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190 × 135 mm
184 pages
94 illustrations, 74 in colour
15 Apr 2013

Ostrich Edgar Williams

In many senses the ostrich looms large – the tallest and heaviest of any living bird, a fully grown North African ostrich can reach 2.75 metres (9 feet) in height and weigh almost 160 kgs (350 pounds). It also lays the largest egg of any living bird. From its eggs to its meat, skin and feathers, the ostrich has been exploited by humans since history began.

The demand for its feathers was so great in Victorian times that vast fortunes were made from ostrich farming, particularly in South Africa and the United States. Following the First World War fashions changed, fortunes were lost and new uses for the now domesticated ostrich had to be found. Nowadays, the modern ostrich farmer not only produces plumes and leather for the luxury market but also meat for the supermarket.

In addition to its sheer physical presence, the ostrich has long been an object of curiosity and fascination, becoming a byword for passivity while being feared for its aggression. It has featured in art, literature, film and popular culture, been represented in cave paintings, ancient medieval manuscripts and the Bayeux Tapestry, shown in advertising and drawn as a cartoon character in many modern films.

Edgar Williams has provided a singular, comprehensive insight into this extraordinary, outlandish bird, chronicling its behaviour, history and habitat as well as its effect on our culture. Featuring many striking illustrations drawn from nature and culture, Ostrich will appeal to all those interested in birds and the natural world, as well as anyone who follows fashion, art or ancient history.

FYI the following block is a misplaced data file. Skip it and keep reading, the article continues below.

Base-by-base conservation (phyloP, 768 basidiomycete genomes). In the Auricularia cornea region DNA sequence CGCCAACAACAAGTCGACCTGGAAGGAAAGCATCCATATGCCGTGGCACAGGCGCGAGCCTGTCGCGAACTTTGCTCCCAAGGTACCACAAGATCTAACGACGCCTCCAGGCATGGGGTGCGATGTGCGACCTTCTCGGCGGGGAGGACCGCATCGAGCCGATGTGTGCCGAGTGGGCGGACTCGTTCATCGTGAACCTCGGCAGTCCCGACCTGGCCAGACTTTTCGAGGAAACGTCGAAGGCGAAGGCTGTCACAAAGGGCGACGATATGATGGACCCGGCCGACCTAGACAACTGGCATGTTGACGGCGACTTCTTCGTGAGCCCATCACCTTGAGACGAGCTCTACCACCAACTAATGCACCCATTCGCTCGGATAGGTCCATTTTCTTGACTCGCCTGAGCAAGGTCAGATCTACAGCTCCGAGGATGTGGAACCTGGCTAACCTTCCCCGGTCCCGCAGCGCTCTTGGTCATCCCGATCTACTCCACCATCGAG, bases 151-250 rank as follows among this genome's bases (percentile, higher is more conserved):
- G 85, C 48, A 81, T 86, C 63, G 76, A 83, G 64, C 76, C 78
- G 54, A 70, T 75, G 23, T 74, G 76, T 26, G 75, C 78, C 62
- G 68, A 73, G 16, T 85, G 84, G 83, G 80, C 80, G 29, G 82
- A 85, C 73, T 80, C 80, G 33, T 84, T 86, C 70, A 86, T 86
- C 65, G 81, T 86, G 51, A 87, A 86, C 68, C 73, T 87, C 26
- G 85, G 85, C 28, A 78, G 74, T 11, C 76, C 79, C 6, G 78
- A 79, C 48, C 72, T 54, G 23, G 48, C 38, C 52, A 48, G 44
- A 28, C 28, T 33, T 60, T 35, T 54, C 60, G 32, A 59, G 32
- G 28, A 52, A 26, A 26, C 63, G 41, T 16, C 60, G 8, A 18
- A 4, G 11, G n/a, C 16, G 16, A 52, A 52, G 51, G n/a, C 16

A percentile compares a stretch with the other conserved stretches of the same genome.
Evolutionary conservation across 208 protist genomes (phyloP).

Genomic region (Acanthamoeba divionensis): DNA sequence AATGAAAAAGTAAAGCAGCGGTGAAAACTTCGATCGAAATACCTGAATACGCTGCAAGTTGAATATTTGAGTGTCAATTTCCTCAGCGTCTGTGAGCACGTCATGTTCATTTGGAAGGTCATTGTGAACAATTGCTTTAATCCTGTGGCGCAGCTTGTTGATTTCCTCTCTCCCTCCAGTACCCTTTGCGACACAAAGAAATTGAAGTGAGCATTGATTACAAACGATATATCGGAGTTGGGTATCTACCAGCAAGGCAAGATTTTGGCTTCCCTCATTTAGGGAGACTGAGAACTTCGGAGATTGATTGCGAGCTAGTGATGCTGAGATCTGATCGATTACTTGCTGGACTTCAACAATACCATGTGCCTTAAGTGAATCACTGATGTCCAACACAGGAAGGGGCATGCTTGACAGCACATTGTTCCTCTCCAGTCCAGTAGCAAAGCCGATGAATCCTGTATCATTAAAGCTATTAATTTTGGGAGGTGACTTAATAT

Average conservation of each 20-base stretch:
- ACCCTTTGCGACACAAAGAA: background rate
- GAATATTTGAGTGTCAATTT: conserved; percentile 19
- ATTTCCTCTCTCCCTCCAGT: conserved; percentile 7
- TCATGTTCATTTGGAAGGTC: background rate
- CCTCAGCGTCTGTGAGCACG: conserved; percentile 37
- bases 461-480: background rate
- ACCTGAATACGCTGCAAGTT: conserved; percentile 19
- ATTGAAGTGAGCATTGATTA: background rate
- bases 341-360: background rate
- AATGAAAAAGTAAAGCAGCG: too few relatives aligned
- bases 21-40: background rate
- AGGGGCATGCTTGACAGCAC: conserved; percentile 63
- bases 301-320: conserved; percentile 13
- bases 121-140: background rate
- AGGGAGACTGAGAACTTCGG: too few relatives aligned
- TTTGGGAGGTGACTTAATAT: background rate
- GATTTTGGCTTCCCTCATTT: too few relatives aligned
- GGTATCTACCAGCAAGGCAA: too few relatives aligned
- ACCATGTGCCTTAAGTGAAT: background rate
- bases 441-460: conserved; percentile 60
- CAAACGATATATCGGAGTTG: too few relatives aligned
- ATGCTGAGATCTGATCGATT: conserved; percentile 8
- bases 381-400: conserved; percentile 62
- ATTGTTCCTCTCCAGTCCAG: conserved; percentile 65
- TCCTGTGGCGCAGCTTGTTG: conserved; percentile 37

‘Another gem from Reaktion – filled with facts, humorous details and illustrations about the largest living bird.’ – BTO News

‘wonderfully rich in words and pictures, Ostrich is an engrossing read.’ – Ibis

‘As we have come to expect from Reaktion, Ostrich, too, is full of exquisite illustrations’ – TLS

‘an excellent introduction to the species, alongside a cultural and historical account you simply won’t find in any other single source . . . In Ostrich, you’ll discover not only how the male birds use their distinctive plumes, and how the trade in those same feathers gave rise to a huge industry – but also the subtleties of plucking vs. clipping, the absurdities of feather fashion and fascinating insights into ostrich symbolism. I’d never stopped to wonder whose feathers those were on the back of a two pence piece, and I’ll bet hardly anyone notices the ostrich on the Bayeux tapestry. Ever wondered how many people you could feed with an ostrich egg omelette? Look no further’ – Zoological Journal of the Linnaean Society

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Edgar Williams is Reader in Physiology at the University of Glamorgan, Wales. He is author of Giraffe (Reaktion, 2011).